My battling career started in Norwich about 6 years ago, with live on-beat freestyle battles. It was actually the same club in which Arkaic first started to battle, and it was good fun and the only battling I was really aware of at the time. When Arkaic and Eurgh did WRC for Jumpoff I was gutted I never applied, but by the time Don’t Flop started I felt I was ready to be part of it all. I was actually present when Eurgh had the idea for the name Don’t Flop, so it felt only right that I got involved.
TC: What process do you go through when preparing for a battle?
Sensa: To begin with, I brainstorm all of the potential angles I can see for my opponent; short, tall, glasses, Northern etc. Once that list is compiled, I tend to see which basic ideas can stem from the brainstormed bullet points. Gradually the bars start flowing, and I find new angles which I can expand upon. It’s quite an organic process really. Once I feel I have all the bars I need for the battle, the mission really begins, namely, organizing my bars into structured verses that are clear and coherent. I find that the most strenuous part of the process. The memorising I find relatively easy; I managed to remember my 12 minute round for the Prince Kong battle during a shift at work. But to be honest, prepping for a battle takes up so much time that the audience isn’t aware of, I wish sometime they could see how many hours are actually put into it.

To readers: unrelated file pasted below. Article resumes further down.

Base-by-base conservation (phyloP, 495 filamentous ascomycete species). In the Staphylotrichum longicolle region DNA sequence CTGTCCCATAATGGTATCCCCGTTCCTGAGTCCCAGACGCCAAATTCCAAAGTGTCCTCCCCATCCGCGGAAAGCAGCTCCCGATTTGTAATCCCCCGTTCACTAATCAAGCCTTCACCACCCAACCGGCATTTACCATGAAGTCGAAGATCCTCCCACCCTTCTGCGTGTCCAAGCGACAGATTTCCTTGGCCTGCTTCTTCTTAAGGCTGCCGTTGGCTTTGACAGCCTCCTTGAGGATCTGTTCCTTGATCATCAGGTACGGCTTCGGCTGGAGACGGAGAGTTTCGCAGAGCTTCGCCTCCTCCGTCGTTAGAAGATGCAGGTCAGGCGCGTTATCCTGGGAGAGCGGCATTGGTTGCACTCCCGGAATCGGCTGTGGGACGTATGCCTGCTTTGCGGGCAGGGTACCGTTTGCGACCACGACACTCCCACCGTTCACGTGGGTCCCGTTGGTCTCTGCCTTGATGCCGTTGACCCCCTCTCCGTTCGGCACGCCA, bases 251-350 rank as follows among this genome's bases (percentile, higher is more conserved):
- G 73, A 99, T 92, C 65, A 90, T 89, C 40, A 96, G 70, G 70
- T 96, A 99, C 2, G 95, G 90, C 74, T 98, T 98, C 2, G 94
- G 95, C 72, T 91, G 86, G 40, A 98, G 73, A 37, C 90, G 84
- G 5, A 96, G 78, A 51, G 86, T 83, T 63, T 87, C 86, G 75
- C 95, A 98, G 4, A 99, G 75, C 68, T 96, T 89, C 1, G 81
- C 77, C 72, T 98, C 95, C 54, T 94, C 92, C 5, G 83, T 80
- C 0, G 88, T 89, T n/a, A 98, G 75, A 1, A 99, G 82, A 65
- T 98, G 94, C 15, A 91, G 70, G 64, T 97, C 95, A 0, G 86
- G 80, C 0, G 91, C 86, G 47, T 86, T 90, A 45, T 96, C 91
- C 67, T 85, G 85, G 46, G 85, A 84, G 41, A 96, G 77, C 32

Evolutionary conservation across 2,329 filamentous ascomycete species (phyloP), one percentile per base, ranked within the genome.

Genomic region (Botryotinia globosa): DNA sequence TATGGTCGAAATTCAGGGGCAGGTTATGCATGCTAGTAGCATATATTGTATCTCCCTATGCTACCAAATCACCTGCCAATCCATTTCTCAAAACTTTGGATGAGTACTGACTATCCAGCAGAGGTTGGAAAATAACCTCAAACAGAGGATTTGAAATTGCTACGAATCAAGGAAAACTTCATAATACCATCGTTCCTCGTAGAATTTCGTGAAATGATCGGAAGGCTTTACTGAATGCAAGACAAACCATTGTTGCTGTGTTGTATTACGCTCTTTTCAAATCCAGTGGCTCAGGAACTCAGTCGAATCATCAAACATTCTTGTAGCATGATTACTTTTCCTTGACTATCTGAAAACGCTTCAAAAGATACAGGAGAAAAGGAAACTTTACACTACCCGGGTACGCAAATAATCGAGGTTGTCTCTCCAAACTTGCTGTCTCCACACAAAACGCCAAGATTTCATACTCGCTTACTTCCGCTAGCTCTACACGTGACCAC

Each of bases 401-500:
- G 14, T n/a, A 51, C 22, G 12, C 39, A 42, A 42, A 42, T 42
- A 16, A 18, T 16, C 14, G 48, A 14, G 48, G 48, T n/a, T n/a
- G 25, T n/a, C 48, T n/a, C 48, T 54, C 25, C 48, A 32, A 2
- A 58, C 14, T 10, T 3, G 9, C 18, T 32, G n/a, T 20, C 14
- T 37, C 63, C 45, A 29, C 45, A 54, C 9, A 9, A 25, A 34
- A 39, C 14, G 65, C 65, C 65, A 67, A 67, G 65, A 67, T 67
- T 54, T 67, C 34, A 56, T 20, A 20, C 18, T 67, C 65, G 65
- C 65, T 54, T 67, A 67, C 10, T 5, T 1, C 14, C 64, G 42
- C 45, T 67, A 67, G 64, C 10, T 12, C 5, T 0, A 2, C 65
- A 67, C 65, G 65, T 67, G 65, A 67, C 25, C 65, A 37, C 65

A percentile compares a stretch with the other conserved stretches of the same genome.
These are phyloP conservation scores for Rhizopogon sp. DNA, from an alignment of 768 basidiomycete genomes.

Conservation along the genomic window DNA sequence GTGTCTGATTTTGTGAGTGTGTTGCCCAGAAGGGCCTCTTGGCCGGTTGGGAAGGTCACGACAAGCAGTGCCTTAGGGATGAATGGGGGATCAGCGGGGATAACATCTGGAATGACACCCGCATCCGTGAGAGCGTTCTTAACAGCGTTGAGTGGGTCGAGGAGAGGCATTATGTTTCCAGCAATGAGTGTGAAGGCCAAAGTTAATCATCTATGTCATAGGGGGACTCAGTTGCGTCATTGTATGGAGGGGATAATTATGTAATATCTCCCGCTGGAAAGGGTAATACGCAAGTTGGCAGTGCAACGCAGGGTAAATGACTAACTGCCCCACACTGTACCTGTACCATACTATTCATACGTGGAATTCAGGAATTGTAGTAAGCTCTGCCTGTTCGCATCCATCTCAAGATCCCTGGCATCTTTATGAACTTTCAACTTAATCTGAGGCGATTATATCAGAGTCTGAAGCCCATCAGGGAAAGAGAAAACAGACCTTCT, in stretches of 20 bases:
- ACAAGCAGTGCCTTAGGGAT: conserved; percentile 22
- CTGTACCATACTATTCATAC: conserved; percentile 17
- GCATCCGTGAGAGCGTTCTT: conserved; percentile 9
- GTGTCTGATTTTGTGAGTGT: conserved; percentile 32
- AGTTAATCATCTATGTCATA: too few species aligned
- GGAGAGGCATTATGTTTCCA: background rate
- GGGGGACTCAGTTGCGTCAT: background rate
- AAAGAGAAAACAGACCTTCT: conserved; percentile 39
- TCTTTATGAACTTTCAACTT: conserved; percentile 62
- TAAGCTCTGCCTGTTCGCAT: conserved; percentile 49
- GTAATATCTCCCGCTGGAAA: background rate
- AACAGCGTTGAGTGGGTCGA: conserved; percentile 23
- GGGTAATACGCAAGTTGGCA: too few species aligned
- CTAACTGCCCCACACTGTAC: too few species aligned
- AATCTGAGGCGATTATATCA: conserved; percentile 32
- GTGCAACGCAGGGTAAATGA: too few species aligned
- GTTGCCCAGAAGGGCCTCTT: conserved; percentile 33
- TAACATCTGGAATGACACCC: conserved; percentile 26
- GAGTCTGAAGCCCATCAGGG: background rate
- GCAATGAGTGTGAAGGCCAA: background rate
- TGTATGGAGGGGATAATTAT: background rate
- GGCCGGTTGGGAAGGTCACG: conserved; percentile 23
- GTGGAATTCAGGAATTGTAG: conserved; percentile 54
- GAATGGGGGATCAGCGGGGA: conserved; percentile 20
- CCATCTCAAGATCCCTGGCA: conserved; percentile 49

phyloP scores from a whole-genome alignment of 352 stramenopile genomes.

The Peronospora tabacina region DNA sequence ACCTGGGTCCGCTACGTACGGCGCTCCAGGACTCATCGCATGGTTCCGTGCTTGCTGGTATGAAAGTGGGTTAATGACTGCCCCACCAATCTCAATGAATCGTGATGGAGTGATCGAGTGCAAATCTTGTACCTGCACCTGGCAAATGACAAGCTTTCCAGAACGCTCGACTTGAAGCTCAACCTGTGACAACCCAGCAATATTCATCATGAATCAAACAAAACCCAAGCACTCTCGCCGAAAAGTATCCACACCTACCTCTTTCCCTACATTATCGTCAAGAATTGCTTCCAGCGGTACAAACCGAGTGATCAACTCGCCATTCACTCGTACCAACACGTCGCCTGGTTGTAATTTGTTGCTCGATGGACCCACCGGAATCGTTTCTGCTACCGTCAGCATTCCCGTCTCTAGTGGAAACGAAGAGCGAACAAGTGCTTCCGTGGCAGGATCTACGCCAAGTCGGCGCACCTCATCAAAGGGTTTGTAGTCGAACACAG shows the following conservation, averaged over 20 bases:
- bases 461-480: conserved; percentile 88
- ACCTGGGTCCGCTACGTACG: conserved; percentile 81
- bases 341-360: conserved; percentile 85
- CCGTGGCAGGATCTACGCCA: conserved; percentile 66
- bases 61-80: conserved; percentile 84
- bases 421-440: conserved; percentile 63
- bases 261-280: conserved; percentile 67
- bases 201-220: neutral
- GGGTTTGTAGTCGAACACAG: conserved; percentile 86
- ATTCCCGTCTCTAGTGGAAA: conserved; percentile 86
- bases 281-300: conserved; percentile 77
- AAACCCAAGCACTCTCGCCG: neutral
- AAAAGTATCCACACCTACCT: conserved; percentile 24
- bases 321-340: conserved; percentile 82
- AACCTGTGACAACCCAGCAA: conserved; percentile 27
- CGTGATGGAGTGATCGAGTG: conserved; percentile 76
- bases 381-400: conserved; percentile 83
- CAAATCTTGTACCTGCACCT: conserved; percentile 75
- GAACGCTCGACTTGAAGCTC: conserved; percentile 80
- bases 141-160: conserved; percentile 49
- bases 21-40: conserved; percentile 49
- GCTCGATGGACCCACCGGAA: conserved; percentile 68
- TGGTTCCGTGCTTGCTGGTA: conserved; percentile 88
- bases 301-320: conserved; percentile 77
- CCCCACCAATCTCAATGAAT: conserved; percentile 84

TC: Your latest battle with Oshea has so far garnered over 60,000 views. What do you make of the response so far?
Sensa: I think the response has been great, plus the battle seems to have pleased the viewers and lived up to expectations. It seems that an overwhelming number of people feel the wrong person was given the win, which is an opinion I agree with, but I’m not mad at all. Oshea is a great performer, the fans love him, and I myself am one of those fans. I think the reason I lost was the angle I took which was to make Oshea out to be the bad guy and not me, and I don’t think I managed to pull it off.